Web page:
Bonsitu A Kitaba-Gaviglio, Staff Attorney, ACLU of Michigan
& Monica Andrade, Skadden Fellow, ACLU of Michigan
“What did we do to deserve this?”
“If they’re being deported, why are they still in detention? And how long will they be there?”
These are just some of the questions haunting hundreds of Iraqi families, whose loved ones have been held in immigration detention for months. Starting in June, Immigration and Customs Enforcement began conducting raids on Iraqi nationals with final orders of removal.
To date, ICE has not provided any evidence that the detained Iraqis are a flight risk or pose a danger to the community. This week, the American Civil Liberties Union will be in court to argue that individuals should be released under supervision while they fight their deportation cases. The hearing is the next step in the ACLU’s challenge, which charged ICE with attempting to deport people back to Iraq without due process, and in spite of credible evidence that they would face religious persecution and violence due to their connections to America.
Among those arrested were Christians, Kurds, and Muslims who had been living in the United States for varying lengths of time, many for decades. A majority of those swept up are Chaldean Christians, a religious and ethnic minority that faces violent persecution in Iraq. Fears of violence have been exacerbated by the rise of ISIS, which has also targeted Sunni and Kurdish Muslims. All of these individuals have reason to believe that living in America will mark them as targets for persecution in Iraq.
Deporting people to a country where they are likely to face violent persecution is not only immoral — it is against American and international law. In July, Judge Mark A. Goldsmith halted the deportation of more than 1,400 Iraqi nationals across the United States, finding that “each petition faces the risk of torture of death on the basis of residence in America …and many will also face persecution as a result of a particular religious affiliation.” When weighing these threats against the “cost and efficiency in administering the immigration system,” he found that “such interests pale to the point of evaporation.”
With this reprieve, Iraqis with open orders of removal were allowed valuable time to try and reopen their immigration cases. And so far, they are winning.
As of November 11, 87 percent of the motions to reopen cases in immigration court that have been fully adjudicated have been granted. In every single one of the 10 cases that have already been reopened and decided on by a judge, the person has won some kind of immigration relief or protection from deportation. The courts recognize that these individuals have strong claims for asylum, with many facing a significant likelihood of persecution, torture, or death if returned to Iraq.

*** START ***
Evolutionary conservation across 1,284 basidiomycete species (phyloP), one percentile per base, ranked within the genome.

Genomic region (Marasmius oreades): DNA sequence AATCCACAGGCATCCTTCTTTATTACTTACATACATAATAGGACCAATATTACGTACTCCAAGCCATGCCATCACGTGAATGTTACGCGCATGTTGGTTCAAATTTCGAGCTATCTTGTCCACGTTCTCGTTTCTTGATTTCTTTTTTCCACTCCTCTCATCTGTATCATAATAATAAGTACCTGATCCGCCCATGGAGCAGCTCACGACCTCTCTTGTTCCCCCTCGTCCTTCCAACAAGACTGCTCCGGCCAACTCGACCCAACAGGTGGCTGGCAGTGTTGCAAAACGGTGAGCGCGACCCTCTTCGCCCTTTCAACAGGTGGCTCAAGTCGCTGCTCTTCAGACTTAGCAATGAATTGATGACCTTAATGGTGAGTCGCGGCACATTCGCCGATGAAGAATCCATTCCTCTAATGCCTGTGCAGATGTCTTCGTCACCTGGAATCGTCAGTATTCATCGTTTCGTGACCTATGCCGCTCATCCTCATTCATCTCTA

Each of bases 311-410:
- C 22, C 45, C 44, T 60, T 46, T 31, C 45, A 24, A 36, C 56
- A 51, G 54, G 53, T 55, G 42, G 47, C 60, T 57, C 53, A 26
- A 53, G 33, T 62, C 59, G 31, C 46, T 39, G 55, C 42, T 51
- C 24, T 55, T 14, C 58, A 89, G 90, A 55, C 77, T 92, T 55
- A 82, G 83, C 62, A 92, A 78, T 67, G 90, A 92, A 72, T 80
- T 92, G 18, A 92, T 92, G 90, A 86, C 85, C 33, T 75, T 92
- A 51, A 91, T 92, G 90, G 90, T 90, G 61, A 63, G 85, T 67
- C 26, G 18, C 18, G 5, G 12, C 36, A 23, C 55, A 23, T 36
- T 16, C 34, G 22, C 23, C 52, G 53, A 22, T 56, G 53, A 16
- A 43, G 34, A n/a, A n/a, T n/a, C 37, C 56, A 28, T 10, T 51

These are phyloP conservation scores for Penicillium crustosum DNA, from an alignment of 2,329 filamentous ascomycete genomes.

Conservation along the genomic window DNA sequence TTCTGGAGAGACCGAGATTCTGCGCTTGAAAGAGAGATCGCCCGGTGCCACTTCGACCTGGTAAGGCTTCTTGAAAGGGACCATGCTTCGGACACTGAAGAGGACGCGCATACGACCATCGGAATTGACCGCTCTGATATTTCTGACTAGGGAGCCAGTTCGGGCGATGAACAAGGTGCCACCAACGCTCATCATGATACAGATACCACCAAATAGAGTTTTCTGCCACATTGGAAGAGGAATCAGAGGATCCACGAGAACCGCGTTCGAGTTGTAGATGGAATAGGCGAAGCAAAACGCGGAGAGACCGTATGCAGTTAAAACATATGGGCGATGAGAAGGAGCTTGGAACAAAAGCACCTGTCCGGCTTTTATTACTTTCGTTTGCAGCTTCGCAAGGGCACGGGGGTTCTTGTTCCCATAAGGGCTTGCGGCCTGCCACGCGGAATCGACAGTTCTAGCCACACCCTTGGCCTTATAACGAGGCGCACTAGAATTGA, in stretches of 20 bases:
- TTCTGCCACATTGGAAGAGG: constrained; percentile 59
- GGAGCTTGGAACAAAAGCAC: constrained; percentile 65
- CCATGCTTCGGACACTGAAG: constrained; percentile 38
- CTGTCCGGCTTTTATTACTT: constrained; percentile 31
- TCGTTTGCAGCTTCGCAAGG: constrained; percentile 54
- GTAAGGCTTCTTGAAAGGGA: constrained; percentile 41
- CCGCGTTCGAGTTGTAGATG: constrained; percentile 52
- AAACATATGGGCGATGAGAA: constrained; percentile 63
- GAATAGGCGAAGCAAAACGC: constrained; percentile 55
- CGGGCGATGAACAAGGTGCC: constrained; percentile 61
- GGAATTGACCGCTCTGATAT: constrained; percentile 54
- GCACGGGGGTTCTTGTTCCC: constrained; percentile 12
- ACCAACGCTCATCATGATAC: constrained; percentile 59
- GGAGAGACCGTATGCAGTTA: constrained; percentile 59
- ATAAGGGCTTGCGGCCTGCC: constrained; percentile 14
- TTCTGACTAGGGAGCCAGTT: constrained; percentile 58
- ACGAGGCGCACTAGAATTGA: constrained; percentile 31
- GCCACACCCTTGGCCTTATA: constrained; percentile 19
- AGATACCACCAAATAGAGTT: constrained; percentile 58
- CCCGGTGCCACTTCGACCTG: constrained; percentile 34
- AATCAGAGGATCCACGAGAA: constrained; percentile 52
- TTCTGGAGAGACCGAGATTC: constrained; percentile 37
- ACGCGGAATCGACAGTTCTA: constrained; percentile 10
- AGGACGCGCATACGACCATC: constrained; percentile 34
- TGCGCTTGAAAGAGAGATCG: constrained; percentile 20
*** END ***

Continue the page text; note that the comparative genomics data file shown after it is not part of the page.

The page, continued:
The families are winning their legal claims in spite of the enormous hardship that detention presents. Following the summer of raids, individuals were sent to all parts of the country, making it extremely difficult for them to see family members and work with attorneys.
Our own investigations have exposed abuse by ICE including failure to respond in a timely manner to detainees’ requests for medical help, and undue pressure on detainees to sign away their right to fight deportation. One individual suffered excruciating pain after he was sent back to detention after undergoing quadruple by-pass heart surgery. The detention facility ignored the recommendation from his surgeon who wanted to keep him in the hospital for monitoring. Instead, the facility brought him back just days after the surgery and refused to give him medications vital to his recovery.
With each passing day, hardships at home are mounting. The majority of those detained were the providers, caretakers, and stabilizing forces of their families. Without their presence, disabled children are at risk of missing medical appointments, families are forced to close their businesses and move out of their homes, and loved ones are plagued with fear for the safety of those they miss.
Others feel a stinging sense of exclusion. Having lived a substantial portion of their lives in the United States, many detainees fear returning to Iraq and being persecuted as unwelcomed Americanized outsiders. Most have made this country their home and don’t have roots or social capital to go “back” to if they are forced to make new lives there. Others fled to the United States after having risked their lives aiding U.S military efforts in Iraq.
In a rush to deport as many Iraqis as possible, ICE would have put people at risk of persecution, torture or death. Since the court blocked that option, ICE continues its crusade to make the people’s lives so miserable that they give up their right to remain in this country with their families.
There is no compelling reason for ICE to lock up these men and women while they fight the government’s attempt to unlawfully deport them. The court should step in and order their release.